“Since the toxic formula killed the clover along with weeds, advertisers solved the problem by classifying clover as a weed rather than grass. This was achieved primarily through advertisements that told mothers that clover attracted bees that could sting children and fathers that clover lawns were unkempt. Suddenly, nobody wanted a neighbor to look over the fence and find the dreaded clover in your lawn, as TV ads portrayed. Due to the power of influential advertising, the benefits of clover were effectively forgotten within only a few years.” (The Sustainability Institute at Molloy College)

  • Thanks for the kind words, Jim. So much this.

    I think one of the saddest revelations from this experience was realizing, as you said, that universities are not so much places for people to learn to become critical thinkers anymore, but rather to groom students into becoming compliant. I’m not claiming that public safety officers were discriminating in a deliberate, concerted way, just that their biases were acting towards a common outcome (to make certain people feel excluded). Of course, private universities have a right to determine who belongs in their communities. I just wish that this mission statement was more transparent. Could save people like me from a lot of distress.

  • Thanks, Bill. I’ll have to look up The Snake Pit. I’ve seen (and read) Mockingbird as well as Cuckoo’s Nest. I will check out “The Social Thermodynamics of Ilya Prigogine” as well. Thanks for the recommendations!

    I like your metaphorically rich writing, and can relate to your lifelong quest for knowledge, although I feel like I’m always beginning. I’m now at CUNY, and I’m designing my program of study around scientism, which is about exploring the boundaries of expert knowledge. It’s very relevant to critical psych, as psychiatry in practice often makes knowledge claims that aren’t supported by actual science.

  • Hi Sam. Yes, exactly, what do we really mean when we say people are sane and well-adjusted? That they can live by the unwritten rules, and ignore the hypocrisy, corruption, and cruelty around us? I find society’s “normal” to be very oppressive.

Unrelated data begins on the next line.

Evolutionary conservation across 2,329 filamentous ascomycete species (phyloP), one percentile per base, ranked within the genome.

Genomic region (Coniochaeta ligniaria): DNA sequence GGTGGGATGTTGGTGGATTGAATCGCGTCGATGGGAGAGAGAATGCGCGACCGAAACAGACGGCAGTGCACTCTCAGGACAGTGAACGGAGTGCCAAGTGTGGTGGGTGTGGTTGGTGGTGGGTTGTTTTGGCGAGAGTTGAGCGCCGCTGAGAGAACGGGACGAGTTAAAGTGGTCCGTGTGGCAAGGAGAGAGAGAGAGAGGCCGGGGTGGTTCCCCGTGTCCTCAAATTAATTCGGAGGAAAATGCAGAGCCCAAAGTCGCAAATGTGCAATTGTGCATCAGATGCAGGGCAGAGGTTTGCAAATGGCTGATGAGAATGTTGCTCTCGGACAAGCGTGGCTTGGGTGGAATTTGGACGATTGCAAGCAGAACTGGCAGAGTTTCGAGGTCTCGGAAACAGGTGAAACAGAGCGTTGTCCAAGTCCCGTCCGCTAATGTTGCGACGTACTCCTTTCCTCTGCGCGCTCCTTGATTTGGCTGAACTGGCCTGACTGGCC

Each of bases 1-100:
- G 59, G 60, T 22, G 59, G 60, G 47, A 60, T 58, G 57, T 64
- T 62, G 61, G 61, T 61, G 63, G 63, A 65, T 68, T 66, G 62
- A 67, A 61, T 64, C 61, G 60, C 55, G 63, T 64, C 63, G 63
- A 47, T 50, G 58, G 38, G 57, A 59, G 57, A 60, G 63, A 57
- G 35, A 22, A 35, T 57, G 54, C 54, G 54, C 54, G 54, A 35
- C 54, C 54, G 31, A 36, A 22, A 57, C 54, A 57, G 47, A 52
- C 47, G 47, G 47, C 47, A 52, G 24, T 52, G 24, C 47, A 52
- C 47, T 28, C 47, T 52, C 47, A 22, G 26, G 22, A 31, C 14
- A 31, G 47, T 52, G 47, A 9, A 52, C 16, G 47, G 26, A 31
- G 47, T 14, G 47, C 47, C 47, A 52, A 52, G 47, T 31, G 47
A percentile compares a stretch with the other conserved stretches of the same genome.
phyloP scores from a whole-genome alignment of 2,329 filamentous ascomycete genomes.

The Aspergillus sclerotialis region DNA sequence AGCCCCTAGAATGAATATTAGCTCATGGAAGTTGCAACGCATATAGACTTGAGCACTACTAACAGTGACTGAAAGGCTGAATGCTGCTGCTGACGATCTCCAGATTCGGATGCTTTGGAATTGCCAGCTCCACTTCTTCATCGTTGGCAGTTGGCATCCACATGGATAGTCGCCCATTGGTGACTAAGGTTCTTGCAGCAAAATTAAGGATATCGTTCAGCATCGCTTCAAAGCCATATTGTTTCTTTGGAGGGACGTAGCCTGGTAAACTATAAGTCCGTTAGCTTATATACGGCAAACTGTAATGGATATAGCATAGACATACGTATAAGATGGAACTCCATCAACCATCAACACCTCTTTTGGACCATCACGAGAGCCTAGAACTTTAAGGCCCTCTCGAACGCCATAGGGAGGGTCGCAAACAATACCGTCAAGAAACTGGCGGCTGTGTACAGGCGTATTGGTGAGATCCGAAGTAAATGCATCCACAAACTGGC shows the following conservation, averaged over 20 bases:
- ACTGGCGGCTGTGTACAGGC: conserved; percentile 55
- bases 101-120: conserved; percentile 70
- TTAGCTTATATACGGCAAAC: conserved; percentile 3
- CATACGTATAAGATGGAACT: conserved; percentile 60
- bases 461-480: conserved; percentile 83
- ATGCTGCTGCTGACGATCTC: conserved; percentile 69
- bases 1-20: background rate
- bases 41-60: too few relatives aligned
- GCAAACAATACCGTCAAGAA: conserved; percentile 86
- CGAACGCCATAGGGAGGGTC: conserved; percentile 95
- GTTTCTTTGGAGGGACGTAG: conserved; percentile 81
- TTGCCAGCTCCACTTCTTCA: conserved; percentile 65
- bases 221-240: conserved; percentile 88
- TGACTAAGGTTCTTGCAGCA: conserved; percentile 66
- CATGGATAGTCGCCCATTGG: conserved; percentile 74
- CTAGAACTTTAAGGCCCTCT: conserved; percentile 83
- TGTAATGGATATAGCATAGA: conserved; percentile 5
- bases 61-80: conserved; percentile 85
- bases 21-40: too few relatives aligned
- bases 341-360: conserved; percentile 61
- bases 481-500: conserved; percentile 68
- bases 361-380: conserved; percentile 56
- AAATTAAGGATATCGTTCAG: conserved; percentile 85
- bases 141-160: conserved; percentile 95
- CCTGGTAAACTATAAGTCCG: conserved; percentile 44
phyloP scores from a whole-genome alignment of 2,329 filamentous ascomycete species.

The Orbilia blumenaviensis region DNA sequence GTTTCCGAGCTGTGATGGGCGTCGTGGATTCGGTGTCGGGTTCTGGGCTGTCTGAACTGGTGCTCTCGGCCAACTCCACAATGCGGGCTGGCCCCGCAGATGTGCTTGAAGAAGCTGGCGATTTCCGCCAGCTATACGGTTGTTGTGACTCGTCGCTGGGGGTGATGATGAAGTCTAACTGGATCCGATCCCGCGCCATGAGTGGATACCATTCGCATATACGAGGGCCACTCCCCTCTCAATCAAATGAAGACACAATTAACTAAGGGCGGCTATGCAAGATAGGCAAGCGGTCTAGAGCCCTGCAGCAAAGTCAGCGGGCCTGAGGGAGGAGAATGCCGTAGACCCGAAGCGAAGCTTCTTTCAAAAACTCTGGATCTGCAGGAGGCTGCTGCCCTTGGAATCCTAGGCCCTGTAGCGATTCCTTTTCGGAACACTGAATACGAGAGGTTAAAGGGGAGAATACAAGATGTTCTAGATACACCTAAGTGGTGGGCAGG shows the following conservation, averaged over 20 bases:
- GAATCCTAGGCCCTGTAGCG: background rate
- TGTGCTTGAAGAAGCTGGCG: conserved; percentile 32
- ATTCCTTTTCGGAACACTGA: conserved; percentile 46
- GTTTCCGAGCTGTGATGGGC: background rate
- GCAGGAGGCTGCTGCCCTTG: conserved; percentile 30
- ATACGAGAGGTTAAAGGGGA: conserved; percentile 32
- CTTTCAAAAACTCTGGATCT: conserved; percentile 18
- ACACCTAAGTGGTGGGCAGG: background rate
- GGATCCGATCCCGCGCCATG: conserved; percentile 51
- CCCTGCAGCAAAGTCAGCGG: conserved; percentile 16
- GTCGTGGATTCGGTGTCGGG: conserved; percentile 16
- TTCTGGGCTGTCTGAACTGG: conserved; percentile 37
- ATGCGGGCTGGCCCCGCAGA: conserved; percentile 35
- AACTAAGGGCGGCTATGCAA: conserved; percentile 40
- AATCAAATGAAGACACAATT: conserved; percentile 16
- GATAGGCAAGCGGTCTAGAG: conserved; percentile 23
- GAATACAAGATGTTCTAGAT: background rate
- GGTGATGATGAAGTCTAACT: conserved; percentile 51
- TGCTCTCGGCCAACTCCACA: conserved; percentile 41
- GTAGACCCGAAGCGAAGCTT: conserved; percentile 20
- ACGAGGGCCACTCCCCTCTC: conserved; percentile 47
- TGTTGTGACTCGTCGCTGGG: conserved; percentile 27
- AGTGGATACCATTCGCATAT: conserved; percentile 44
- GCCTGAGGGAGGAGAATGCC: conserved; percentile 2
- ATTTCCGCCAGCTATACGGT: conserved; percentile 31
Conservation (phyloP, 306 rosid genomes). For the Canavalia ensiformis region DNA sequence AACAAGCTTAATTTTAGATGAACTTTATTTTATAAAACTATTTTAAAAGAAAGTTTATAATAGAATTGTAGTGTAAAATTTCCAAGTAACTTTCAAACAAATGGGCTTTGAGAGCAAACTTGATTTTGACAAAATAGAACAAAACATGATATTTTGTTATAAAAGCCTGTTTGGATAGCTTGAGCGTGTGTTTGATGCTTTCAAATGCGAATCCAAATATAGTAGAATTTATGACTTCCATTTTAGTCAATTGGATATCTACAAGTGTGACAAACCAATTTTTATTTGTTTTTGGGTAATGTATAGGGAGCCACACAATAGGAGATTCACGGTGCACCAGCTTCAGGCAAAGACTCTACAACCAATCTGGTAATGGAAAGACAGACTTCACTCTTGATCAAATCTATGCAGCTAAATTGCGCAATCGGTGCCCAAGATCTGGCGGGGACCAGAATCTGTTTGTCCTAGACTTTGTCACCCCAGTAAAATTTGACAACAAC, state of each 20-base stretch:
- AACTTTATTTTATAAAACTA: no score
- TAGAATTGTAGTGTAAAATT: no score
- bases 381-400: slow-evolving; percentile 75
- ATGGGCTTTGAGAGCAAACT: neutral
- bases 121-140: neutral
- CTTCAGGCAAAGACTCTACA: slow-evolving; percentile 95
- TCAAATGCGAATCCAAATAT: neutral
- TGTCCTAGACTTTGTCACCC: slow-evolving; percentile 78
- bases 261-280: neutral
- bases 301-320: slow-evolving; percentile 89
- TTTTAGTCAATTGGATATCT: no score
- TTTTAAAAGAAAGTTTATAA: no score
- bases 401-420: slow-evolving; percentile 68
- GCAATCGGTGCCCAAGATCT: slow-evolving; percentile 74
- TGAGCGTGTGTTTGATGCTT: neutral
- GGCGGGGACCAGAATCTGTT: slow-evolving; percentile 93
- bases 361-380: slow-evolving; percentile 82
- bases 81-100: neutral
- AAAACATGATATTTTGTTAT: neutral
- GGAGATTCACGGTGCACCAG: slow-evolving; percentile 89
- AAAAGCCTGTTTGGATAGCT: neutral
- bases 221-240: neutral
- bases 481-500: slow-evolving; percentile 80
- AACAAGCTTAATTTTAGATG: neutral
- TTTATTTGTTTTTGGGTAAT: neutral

After I got out of the hospital, I visited two monasteries in New York state and stayed with them a few days. But I don’t think retreating from the world is the answer either. Figuring it out is what life’s journey is about.

  • My three cats, all siblings born to a feral cat in our backyard, had very different personalities. Klimky was super intelligent, curious, and had the most beautiful voice, but most of the time she was only mildly affectionate. We were very bonded though.

    I think my parents definitely could have been more supportive, especially during the time I was grieving, but as an adult I can’t fault them for not being able to provide that. Post-hospitalization, I need to work on building a support system that doesn’t involve them as much. I actually don’t know my father’s general views on psychiatry. I think my parents are often as inscrutable to me as I must seem to them.

    I completely agree that discriminatory practices, and abuse in general, can occur whenever there is an imbalance of power, regardless of which roles are occupied by people of different racial identities. I think most people involved in social justice are aware of this dynamic. But surprisingly, when I tried to file a complaint with a disability rights advocate last year regarding the profiling on campus, she actually said that she found it hard to believe my story since most of the public safety officers at Columbia are minorities.

    I don’t claim that my story is representative of anyone else’s experiences. But people often look for patterns to help process information, and if our stories don’t fit the known patterns, people find them improbable and hard to believe. That, on top of the fact that people often don’t believe victims to begin with, because doing so would mean that they have to acknowledge some inconvenient truths about the world. So I appreciate you making that point.

    I’m really sorry for the awful abuse you suffered under the mental healthcare system. I can’t express adequately how grateful I am to have found the community at Mad In America and given the opportunity to finally be heard. Maybe I can start to move on now and heal.

  • I can relate to your relationship with your parents. My parents can analyze and fix almost any situation, but when it comes to feelings, they get lost. I used to be socially stunted as a child, though therapy helped a lot. I credit my Army experience in particular for pushing me out of my box. I’m a lot better at socializing today, but many would still consider me a quiet person.

    Yes, I think if early on the Ombudsperson had just been level with me or if public safety had explained to me why they thought I was suspicious, I might not have developed the paranoia. I’ve thought about this a lot. However, I think intimidation is very much their intention.

  • Thanks Rachel. I’ve always felt closer to animals. I’ve never had many friends, but it never bothered me until recently, as I’m an introvert and I mostly preferred to be alone (with my cats). These days, as a result of my experiences, I feel it’s almost necessary to cultivate relationships, if only as a matter of self-preservation. So that’s something I definitely struggle with. If you’ve ever seen the movie, The Lobster, you’ll know what I’m talking about 🙂